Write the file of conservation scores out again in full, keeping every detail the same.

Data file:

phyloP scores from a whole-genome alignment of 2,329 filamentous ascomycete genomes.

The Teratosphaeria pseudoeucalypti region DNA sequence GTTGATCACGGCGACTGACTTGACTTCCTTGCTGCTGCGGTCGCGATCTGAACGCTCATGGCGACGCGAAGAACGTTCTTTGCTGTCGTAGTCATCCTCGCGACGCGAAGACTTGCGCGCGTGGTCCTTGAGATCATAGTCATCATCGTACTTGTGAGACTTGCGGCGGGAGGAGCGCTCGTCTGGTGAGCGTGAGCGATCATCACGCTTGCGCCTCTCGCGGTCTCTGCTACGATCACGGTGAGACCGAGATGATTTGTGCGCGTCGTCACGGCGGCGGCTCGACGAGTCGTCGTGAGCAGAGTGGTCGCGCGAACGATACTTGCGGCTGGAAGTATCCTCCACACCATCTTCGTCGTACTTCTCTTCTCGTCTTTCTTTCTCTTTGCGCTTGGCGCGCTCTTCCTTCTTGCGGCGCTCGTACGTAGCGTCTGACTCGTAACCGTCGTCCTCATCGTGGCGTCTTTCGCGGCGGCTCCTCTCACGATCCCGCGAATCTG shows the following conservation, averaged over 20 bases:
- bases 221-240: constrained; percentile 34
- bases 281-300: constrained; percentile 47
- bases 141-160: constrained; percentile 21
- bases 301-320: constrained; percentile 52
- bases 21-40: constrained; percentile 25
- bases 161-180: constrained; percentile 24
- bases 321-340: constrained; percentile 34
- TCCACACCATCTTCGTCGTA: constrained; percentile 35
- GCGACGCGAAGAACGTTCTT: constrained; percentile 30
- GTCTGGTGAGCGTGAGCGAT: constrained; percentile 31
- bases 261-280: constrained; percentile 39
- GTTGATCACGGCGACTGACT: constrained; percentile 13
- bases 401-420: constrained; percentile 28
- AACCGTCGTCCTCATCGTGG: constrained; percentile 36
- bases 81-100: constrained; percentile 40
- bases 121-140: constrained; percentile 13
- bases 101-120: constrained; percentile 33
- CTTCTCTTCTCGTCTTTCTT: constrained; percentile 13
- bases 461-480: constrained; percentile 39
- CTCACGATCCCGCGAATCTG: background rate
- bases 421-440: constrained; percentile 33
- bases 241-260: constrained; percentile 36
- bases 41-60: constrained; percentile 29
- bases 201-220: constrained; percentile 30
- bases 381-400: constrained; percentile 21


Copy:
phyloP scores from a whole-genome alignment of 2,329 filamentous ascomycete genomes.

The Teratosphaeria pseudoeucalypti region DNA sequence GTTGATCACGGCGACTGACTTGACTTCCTTGCTGCTGCGGTCGCGATCTGAACGCTCATGGCGACGCGAAGAACGTTCTTTGCTGTCGTAGTCATCCTCGCGACGCGAAGACTTGCGCGCGTGGTCCTTGAGATCATAGTCATCATCGTACTTGTGAGACTTGCGGCGGGAGGAGCGCTCGTCTGGTGAGCGTGAGCGATCATCACGCTTGCGCCTCTCGCGGTCTCTGCTACGATCACGGTGAGACCGAGATGATTTGTGCGCGTCGTCACGGCGGCGGCTCGACGAGTCGTCGTGAGCAGAGTGGTCGCGCGAACGATACTTGCGGCTGGAAGTATCCTCCACACCATCTTCGTCGTACTTCTCTTCTCGTCTTTCTTTCTCTTTGCGCTTGGCGCGCTCTTCCTTCTTGCGGCGCTCGTACGTAGCGTCTGACTCGTAACCGTCGTCCTCATCGTGGCGTCTTTCGCGGCGGCTCCTCTCACGATCCCGCGAATCTG shows the following conservation, averaged over 20 bases:
- bases 221-240: constrained; percentile 34
- bases 281-300: constrained; percentile 47
- bases 141-160: constrained; percentile 21
- bases 301-320: constrained; percentile 52
- bases 21-40: constrained; percentile 25
- bases 161-180: constrained; percentile 24
- bases 321-340: constrained; percentile 34
- TCCACACCATCTTCGTCGTA: constrained; percentile 35
- GCGACGCGAAGAACGTTCTT: constrained; percentile 30
- GTCTGGTGAGCGTGAGCGAT: constrained; percentile 31
- bases 261-280: constrained; percentile 39
- GTTGATCACGGCGACTGACT: constrained; percentile 13
- bases 401-420: constrained; percentile 28
- AACCGTCGTCCTCATCGTGG: constrained; percentile 36
- bases 81-100: constrained; percentile 40
- bases 121-140: constrained; percentile 13
- bases 101-120: constrained; percentile 33
- CTTCTCTTCTCGTCTTTCTT: constrained; percentile 13
- bases 461-480: constrained; percentile 39
- CTCACGATCCCGCGAATCTG: background rate
- bases 421-440: constrained; percentile 33
- bases 241-260: constrained; percentile 36
- bases 41-60: constrained; percentile 29
- bases 201-220: constrained; percentile 30
- bases 381-400: constrained; percentile 21